• Those who only need help with IADLs as described under “Aging expenses” above, or maybe just one ADL, but otherwise do not qualify for LTC benefits, and
  • Those who do qualify for LTC benefits (accounting for about 52%) based on the triggers described above.

The majority of those who need LTC will need it for three years or less. In our planning, we consider this length of care to be “typical.” A typical need has a higher likelihood of happening and is relatively less costly. Planning for this type of event would be a reasonable approach if you are healthy and have no family history of chronic disease or dementia.

On the other hand, an LTC event expected to last longer than three years is considered “atypical.” An atypical need has a lower likelihood of happening, but is relatively more costly and can be financially devastating. Such a need often results from Alzheimer’s, Parkinson’s or other forms of dementia, a stroke, or a serious accident.

The progression is that a person will be incapacitated to an extent, but their decline will be gradual. They will require a much longer period of care. As such, these types of events can run up to six to eight years, or even longer in some cases.

What is the Care Setting?

You will want to think about where you choose to receive care and from whom. Also, who will coordinate your care going forward?

LTC insurance used to be thought of as “nursing home insurance.” Today it is a blend of care types and settings in a somewhat predictable progression. It starts in the home and transitions through other settings which might include assisted living and a skilled nursing facility (or nursing home).

Most care though starts and ends in the home, with the family providing care in the early days of a long-term care event. You will want to consider who would be able to provide custodial care for you, whether they would be willing to, and whether you would want them to do so.

Today, LTC policies cover care in the following settings:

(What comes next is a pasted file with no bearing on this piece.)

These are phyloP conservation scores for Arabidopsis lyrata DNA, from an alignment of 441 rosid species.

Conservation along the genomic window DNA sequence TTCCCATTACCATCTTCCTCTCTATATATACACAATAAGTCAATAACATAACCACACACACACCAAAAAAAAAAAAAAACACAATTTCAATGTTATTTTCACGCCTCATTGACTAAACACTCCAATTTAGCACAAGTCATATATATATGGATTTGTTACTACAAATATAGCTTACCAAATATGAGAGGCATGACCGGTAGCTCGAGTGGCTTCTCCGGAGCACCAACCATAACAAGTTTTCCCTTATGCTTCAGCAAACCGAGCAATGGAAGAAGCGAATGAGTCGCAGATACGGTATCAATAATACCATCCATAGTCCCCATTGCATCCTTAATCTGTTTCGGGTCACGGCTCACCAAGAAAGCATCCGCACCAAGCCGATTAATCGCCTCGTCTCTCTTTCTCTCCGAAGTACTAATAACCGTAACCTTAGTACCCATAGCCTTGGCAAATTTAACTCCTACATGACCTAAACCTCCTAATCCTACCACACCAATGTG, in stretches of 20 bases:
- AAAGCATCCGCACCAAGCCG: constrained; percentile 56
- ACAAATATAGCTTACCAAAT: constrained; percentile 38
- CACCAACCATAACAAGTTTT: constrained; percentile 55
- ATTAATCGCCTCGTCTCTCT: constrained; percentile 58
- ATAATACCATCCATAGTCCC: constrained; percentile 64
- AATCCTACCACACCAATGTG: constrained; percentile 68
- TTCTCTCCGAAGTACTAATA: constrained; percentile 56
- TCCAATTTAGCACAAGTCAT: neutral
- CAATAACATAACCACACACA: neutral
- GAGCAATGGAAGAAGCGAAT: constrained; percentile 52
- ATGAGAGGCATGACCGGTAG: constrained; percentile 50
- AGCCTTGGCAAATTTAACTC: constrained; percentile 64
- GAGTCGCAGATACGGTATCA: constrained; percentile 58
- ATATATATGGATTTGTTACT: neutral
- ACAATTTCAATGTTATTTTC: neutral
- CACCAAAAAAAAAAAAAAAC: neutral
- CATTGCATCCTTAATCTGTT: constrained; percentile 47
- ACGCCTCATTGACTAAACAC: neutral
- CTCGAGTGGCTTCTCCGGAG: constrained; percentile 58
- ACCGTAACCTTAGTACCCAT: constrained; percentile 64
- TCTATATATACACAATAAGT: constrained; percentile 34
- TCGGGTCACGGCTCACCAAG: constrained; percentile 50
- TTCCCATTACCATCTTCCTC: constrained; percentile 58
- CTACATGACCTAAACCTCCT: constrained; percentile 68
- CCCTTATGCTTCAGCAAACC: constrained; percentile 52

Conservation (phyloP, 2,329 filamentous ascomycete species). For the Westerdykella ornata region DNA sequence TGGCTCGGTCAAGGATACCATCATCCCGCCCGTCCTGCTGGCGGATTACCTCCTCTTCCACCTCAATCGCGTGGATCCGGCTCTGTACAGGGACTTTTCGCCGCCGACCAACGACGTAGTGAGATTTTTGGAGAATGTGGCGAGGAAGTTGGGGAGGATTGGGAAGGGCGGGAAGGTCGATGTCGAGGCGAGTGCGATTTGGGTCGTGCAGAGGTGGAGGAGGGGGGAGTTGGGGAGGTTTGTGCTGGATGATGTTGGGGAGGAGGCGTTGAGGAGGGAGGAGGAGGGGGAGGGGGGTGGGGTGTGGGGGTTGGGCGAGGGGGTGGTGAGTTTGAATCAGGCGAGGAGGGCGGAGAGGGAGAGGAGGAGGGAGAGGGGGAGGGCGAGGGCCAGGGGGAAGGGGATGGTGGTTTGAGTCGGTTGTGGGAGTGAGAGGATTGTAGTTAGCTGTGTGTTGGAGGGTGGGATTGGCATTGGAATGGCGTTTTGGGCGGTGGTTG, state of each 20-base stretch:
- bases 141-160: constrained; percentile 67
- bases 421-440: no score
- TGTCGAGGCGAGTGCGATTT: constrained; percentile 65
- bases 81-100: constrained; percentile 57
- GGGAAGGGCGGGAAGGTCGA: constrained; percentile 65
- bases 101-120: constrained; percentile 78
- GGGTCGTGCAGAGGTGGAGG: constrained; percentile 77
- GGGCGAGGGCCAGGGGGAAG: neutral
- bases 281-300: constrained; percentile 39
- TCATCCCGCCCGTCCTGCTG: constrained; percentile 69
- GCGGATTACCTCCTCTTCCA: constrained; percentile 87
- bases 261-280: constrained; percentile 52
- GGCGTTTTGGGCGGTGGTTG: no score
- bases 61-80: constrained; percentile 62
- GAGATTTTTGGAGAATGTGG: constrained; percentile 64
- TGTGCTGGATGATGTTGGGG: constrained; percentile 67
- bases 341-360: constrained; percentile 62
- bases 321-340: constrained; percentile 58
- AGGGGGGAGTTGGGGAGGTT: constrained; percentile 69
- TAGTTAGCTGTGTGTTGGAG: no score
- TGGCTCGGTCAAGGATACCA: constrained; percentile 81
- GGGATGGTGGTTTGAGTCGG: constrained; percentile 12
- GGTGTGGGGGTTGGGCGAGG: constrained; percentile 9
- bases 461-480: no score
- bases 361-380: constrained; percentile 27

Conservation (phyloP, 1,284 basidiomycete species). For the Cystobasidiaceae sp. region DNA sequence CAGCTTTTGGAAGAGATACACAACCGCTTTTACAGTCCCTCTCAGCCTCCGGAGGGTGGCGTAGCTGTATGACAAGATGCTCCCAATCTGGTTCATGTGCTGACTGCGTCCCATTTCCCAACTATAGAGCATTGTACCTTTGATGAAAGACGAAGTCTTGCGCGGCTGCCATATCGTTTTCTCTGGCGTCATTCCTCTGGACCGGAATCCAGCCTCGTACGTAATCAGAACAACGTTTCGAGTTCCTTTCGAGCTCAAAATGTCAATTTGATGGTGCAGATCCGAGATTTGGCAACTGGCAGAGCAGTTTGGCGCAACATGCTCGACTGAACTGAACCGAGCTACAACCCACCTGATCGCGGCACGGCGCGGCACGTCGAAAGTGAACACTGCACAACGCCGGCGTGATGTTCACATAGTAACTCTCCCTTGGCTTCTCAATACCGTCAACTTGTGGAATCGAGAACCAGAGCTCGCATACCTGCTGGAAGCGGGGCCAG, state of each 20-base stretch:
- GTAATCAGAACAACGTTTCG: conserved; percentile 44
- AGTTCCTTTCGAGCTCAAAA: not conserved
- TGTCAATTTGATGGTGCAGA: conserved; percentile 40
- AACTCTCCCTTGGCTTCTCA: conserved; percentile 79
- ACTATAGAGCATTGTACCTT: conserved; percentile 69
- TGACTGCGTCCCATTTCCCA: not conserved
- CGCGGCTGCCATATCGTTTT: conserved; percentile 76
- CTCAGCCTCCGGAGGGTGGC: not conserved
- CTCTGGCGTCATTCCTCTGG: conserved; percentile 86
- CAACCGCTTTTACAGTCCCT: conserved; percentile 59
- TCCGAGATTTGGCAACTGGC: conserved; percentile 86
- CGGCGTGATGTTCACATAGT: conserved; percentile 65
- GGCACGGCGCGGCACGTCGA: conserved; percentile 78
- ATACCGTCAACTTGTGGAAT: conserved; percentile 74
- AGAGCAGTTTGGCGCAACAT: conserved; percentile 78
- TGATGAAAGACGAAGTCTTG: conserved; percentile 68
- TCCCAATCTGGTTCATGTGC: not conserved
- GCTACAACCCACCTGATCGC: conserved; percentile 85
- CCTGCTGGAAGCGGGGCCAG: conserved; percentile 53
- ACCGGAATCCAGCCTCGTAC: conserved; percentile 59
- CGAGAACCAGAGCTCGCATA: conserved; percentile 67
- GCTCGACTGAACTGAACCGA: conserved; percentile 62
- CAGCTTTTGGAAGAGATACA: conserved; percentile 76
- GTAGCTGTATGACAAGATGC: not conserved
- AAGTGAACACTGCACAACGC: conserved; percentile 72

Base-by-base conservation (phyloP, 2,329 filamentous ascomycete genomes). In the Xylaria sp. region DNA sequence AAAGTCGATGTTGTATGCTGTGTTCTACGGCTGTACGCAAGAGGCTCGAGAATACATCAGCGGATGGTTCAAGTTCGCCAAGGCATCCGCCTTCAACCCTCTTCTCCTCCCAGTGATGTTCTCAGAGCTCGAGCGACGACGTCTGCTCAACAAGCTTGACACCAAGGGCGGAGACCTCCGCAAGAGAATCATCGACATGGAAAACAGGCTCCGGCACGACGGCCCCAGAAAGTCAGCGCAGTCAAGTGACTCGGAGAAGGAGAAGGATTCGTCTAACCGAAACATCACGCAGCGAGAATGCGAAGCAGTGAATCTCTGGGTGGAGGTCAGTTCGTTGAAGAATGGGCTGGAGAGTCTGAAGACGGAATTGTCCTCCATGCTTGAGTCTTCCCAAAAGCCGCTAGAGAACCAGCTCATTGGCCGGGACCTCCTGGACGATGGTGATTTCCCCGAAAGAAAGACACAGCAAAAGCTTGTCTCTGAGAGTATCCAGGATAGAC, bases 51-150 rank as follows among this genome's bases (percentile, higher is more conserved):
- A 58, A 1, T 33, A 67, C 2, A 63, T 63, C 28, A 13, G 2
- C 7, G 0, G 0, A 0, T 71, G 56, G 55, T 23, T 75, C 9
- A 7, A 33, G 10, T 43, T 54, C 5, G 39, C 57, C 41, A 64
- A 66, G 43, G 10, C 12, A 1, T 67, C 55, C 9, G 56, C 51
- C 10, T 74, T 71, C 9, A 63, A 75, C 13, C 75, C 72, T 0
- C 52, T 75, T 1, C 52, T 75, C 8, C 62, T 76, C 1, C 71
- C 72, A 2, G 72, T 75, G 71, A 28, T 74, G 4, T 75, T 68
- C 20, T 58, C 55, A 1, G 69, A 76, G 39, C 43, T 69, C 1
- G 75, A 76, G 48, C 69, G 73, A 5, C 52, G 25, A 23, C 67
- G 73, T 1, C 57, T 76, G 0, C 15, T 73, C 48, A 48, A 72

In your home or community:

    • Homemaker Services provide help in your home with light housekeeping, meals, cleaning, laundry, or running errands.
    • Home Health Aides provide part-time skilled nursing care in your home as ordered by your physician for a specific condition.
    • Adult Day Care is a community-based service that provides social and support services in a safe and stimulating environment

In facilities:

    • An Assisted Living Facility combines residential living with common areas and activities, providing individualized personal care, which may include skilled nursing care.
    • Continuing Care Retirement Communities combine residential living with multiple levels of care within one community, from independent living to assisted living and skilled nursing care.
    • Nursing Homes are residential facilities with full-service skilled nursing care available 24/7.

Home and community-based care services, as well as assisted living, are typically about half the cost of a private bed in a nursing home.

What is the Cost of Care?

Each year, Genworth Financial publishes the national median cost of care. It includes state and regional costs for each of the six care settings described above. It also looks back five years at the growth rate of these costs.

This information can be a valuable starting point for you to estimate what you can expect to pay for LTC services today, then in the future, based on an inflation rate that you select.

What Next?

Now you have the basics of long-term care insurance: what it is, what it should cover, the care settings, and the cost of care. Next, we will examine a vital aspect of long-term care: its funding sources. If you have any questions about integrating long-term care into your retirement plan, feel free to reach out so we can help.